Veterans history project seeks more Latino stories
A Library of Congress project that collects and preserves war veterans' first-hand accounts wants to hear more stories from Latinos.
Driving the news: The 70th anniversary of the end of the Korean War, in which 150,000 Hispanics served, was last week, and the Veterans History Project is hoping that commemoration will spur more veterans to share their stories. Most veterans from that war are in their 80s and 90s now.
Details: The project currently features 117,000 veterans who served from the First World War through the most recent conflicts. It's unclear how many of those are Latino because racial and ethnic self-identification is optional, says Monica Mohindra, director of the Veterans History Project.
- The project includes first-person narratives via original audio or video interviews, photos, letters, diaries, journals and unpublished memoirs.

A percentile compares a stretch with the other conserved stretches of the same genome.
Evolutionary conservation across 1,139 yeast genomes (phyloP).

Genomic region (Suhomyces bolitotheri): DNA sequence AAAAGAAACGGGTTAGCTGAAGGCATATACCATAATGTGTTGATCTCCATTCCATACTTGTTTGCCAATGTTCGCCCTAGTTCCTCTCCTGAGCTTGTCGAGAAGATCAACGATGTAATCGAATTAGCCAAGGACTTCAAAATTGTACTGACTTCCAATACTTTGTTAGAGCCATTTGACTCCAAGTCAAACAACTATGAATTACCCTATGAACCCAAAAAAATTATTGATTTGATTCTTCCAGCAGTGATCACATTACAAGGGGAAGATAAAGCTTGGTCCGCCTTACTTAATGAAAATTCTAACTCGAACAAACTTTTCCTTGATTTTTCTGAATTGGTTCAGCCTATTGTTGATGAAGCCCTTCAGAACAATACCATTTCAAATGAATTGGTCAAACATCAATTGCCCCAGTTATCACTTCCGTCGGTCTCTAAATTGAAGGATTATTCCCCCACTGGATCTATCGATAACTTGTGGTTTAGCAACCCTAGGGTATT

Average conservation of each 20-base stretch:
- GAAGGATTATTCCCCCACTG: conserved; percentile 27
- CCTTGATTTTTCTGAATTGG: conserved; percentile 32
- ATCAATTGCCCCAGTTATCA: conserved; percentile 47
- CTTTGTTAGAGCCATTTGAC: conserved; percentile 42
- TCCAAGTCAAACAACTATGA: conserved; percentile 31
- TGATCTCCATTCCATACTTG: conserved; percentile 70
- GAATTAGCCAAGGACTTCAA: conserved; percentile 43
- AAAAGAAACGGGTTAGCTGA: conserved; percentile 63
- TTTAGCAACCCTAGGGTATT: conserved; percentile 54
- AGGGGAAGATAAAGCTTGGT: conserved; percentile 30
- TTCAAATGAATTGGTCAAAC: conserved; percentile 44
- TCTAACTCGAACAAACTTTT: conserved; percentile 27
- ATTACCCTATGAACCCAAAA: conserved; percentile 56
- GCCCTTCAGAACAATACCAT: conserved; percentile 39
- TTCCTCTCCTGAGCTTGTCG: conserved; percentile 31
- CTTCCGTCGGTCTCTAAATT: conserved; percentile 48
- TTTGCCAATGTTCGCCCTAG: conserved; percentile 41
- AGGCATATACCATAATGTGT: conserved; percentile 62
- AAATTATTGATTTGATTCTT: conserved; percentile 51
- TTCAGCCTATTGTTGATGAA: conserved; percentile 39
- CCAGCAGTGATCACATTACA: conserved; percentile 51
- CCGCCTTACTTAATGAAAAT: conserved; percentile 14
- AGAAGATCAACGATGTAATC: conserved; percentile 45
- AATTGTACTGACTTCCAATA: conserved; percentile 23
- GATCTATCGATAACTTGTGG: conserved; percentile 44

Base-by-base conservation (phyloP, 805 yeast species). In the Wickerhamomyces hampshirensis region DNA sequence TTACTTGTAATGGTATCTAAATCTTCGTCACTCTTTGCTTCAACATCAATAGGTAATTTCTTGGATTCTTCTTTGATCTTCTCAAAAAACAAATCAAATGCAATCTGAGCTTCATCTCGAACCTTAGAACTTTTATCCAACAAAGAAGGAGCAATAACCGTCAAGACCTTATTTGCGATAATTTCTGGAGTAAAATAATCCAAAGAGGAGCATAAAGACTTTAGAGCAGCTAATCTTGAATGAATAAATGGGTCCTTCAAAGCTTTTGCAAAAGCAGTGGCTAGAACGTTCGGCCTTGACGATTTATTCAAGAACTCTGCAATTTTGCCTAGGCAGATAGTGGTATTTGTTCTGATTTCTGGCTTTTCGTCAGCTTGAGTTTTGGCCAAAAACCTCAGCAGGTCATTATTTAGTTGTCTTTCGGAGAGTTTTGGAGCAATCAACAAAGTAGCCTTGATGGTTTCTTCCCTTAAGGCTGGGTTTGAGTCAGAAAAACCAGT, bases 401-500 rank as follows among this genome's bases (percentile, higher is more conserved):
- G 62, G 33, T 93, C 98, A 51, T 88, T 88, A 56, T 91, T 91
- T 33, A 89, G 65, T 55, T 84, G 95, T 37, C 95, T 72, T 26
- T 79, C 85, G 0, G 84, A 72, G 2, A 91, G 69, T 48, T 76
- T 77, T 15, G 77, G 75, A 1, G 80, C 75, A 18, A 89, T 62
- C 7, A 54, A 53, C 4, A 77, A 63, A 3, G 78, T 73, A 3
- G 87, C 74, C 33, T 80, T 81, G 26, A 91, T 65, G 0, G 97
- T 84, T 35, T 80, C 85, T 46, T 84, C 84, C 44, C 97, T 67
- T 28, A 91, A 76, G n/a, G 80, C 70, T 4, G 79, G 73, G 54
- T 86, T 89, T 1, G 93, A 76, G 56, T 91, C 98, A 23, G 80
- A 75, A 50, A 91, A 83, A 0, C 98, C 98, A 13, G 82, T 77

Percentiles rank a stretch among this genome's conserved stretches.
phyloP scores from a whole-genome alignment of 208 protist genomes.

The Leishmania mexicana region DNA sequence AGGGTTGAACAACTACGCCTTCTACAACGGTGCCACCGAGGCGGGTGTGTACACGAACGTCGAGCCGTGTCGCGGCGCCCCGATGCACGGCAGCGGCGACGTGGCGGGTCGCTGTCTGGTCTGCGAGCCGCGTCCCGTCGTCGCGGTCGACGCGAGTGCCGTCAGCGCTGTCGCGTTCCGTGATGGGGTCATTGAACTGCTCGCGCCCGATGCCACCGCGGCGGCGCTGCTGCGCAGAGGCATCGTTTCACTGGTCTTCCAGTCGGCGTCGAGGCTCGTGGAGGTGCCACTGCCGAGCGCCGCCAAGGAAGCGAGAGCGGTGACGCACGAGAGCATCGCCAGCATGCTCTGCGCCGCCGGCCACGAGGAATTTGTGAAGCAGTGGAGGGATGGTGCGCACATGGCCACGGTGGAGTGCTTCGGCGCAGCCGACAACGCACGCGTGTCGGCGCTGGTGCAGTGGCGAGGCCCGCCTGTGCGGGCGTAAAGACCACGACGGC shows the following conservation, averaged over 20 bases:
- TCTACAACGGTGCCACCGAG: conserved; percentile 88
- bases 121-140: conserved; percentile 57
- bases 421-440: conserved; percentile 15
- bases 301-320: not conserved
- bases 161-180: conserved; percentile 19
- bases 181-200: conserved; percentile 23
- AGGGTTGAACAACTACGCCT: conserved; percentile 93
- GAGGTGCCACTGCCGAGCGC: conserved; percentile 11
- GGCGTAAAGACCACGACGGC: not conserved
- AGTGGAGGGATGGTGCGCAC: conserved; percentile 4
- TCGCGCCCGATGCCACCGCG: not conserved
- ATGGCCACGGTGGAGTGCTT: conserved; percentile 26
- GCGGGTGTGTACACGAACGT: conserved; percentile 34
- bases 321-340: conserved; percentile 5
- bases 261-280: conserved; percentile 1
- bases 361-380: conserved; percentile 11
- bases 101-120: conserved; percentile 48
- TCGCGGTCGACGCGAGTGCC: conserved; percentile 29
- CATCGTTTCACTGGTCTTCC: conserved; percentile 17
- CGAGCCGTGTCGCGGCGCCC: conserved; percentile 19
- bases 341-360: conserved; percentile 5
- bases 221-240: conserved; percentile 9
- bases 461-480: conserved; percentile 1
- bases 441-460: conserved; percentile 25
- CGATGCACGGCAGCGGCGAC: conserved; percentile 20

Flashback: Latinos have fought in the U.S. wars for centuries.
- That includes the Army's 65th Infantry Regiment from Puerto Rico, also known as the Borinqueneers, a storied unit that played a key role in the Korean War and was involved in other conflicts.
What they're saying: "Truthfully history is happening all the time … and that is a big part of why it's so important that we have as many stories that represent the fullness of experience as possible," Mohindra says.
- "It's really important that we understand these people who are at our moments of history, right? We are all informed by what happens during each of these conflicts."
Of note: Nearly 18% of active duty military personnel in 2021, the last available data, identified as Hispanic.
Subscribe to Axios Latino to get vital news about Latinos and Latin America, delivered to your inbox on Tuesdays and Thursdays.